3rd Annual Seymour Martin Lipset Lecture on Democracy in the World: Toward Islamic Democracies

November 01, 2006
06:00 pm - 07:30 pm


Welcoming Remarks

  • Marc F. Plattner, Vice President, Research and Studies,National Endowment for Democracy and Co-Editor, Journal of Democracy


  • Saad Eddin Ibrahim, Chairman of the Ibn Khaldun Center for Developmental Studies and Professor of Political Sociology, The American University, Cairo

Closing Remarks

  • Larry Diamond, Senior Fellow, Hoover Institution, Stanford University and Co-Editor, Journal of Democracy

Saad Eddin Ibrahim is founder and chairman of the Ibn Khaldun Center for Development Studies and professor of political sociology at the American University in Cairo. He also serves as secretary general of the Egyptian Independent Commission for Electoral Review, member of the Club of Rome, trustee of the Arab Thought Forum, and president of the Egyptian Sociologists Association.

An internationally renowned political activist and scholar, Ibrahim has been one of the Arab world’s most prominent spokesmen on behalf of democracy and human rights. His 2000 arrest and subsequent seven-year sentence for accepting foreign funds without permission and “tarnishing” Egypt’s image sparked a loud outcry from the international community. Many local and international human rights organizations, including Amnesty International, Human Rights Watch, Human Rights First, and the International Federation of Human Rights, as well as Western governments called for his release. In 2003 Egypt’s highest appeal court, the Court of Cassation, declared his trials improper and cleared him of all charges.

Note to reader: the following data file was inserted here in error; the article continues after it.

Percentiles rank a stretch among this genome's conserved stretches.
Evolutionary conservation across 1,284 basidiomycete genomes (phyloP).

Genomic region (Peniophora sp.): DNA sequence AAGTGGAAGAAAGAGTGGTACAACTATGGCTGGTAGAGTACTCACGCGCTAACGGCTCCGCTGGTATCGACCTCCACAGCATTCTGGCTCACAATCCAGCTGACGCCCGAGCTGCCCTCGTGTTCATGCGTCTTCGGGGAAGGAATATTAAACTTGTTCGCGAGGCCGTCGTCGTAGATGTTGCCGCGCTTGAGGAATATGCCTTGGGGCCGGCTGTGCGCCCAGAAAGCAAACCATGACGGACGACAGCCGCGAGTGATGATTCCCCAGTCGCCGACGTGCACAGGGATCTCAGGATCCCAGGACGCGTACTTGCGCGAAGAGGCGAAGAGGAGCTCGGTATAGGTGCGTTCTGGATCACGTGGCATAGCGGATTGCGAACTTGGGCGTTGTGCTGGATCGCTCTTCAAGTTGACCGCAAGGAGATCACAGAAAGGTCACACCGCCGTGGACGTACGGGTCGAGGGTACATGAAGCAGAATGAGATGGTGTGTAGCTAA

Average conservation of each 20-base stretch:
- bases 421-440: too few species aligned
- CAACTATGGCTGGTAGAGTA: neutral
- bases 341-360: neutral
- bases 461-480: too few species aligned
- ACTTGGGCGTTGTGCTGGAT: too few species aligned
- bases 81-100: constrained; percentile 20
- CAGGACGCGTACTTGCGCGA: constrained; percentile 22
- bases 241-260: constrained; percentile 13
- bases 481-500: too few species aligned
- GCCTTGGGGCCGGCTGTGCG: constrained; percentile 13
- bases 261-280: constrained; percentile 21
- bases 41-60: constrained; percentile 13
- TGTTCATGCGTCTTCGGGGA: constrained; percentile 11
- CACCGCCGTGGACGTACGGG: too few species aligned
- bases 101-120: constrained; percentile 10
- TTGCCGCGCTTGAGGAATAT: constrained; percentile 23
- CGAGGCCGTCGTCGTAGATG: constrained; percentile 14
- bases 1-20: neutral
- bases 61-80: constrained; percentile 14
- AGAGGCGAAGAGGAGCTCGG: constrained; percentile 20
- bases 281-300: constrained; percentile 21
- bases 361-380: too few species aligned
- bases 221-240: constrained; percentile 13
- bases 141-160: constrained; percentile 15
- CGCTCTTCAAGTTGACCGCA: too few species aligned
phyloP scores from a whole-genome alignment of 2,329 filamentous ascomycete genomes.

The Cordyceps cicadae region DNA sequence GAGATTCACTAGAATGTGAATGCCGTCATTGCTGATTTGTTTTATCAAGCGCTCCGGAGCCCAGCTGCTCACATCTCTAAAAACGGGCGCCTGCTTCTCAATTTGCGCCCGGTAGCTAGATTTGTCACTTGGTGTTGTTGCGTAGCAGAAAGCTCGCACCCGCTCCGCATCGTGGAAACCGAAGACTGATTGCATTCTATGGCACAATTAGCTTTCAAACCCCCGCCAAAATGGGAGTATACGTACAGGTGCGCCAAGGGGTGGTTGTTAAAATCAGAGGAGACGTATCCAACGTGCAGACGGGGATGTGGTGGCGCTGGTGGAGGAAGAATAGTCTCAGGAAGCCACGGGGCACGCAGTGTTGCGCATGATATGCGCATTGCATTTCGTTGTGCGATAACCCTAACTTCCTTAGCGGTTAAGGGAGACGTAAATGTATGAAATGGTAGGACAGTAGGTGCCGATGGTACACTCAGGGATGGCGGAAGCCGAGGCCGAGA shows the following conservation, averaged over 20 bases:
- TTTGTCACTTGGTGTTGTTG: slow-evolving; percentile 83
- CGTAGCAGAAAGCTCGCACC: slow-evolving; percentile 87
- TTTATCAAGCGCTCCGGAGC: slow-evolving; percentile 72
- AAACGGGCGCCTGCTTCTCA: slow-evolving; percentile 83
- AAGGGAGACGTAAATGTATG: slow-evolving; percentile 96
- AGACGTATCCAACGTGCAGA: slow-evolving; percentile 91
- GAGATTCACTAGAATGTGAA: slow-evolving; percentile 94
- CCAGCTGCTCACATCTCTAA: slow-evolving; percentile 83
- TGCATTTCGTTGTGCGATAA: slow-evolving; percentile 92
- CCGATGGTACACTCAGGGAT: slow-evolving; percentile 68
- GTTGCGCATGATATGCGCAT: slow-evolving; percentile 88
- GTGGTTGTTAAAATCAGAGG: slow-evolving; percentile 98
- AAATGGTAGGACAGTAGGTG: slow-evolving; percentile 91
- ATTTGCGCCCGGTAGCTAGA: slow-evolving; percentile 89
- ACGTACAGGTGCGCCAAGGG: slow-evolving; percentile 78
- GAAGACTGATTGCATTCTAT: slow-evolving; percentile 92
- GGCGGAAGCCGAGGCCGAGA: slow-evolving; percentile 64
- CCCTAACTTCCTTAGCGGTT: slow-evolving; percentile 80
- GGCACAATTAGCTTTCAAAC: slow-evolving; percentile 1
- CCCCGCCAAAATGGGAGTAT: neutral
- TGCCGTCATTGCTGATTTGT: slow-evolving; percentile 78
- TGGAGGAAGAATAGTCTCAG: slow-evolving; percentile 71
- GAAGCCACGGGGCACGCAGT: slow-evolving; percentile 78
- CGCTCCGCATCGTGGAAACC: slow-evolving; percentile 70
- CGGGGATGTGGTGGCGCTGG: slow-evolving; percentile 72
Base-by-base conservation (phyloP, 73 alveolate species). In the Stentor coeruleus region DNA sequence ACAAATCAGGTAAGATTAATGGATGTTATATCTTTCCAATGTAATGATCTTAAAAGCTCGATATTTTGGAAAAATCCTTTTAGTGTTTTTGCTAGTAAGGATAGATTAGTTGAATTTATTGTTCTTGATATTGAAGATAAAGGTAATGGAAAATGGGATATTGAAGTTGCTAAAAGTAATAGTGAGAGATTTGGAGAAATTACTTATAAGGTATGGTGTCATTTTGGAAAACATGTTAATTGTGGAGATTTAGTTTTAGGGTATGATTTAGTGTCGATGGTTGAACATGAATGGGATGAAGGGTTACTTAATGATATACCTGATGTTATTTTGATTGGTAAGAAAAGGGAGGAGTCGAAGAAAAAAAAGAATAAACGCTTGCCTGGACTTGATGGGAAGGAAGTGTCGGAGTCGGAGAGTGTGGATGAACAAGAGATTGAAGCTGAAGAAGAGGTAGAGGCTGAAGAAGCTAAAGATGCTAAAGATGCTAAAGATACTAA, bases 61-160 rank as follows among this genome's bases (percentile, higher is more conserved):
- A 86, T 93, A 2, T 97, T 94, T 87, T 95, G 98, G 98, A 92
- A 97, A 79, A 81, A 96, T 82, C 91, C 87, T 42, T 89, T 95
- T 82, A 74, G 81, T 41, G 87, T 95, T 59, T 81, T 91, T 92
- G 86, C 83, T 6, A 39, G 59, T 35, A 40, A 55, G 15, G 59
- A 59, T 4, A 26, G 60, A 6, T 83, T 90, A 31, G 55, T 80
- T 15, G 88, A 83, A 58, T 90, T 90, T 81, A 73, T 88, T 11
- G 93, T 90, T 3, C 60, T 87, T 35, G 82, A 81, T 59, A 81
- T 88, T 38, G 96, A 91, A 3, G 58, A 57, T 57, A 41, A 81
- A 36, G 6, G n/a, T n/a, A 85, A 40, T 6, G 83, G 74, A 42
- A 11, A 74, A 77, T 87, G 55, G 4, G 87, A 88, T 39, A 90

Born in 1938 in Mansura, Egypt, Ibrahim studied at Cairo University, where he received a bachelor’s degree with honors, and the University of Washington, where he earned a Ph.D. in sociology. In 1988, he founded the Ibn Khaldun Center for Development Studies, one of the first independent research centers in the Middle East, which remains one of Egypt’s preeminent research and advocacy institutions.

Ibrahim is the author, coauthor, or editor of more than thirty-five books in Arabic and English, including Egypt, Islam, and Democracy: Critical Essays (2002). He has written more than 100 scholarly articles, some of which have been translated into as many as thirteen languages. He has also been the recipient of numerous awards, including:

  • the Jordanian Order of Independence
  • the Kuwait Award in Social and Economic Sciences
  • the Middle East Studies Association Award for Academic Freedom, the Freedom House Award for Defending Democracy and Human Rights
  • the American Sociological Association Award for Lifetime Contribution to the Social Sciences and Freedom

Ibrahim also has taught courses at Cairo University, the American University of Beirut, Indiana University, DePauw University, the University of California at Los Angeles, and the University of Washington. He also founded and served as the secretary-general of the Arab Organization for Human Rights and the Arab Council of Childhood and Development.


The National Endowment for Democracy would like to thank the following donors for their generous support of this event:

  • The Albert Shanker Institute
  • The American Federation of Teachers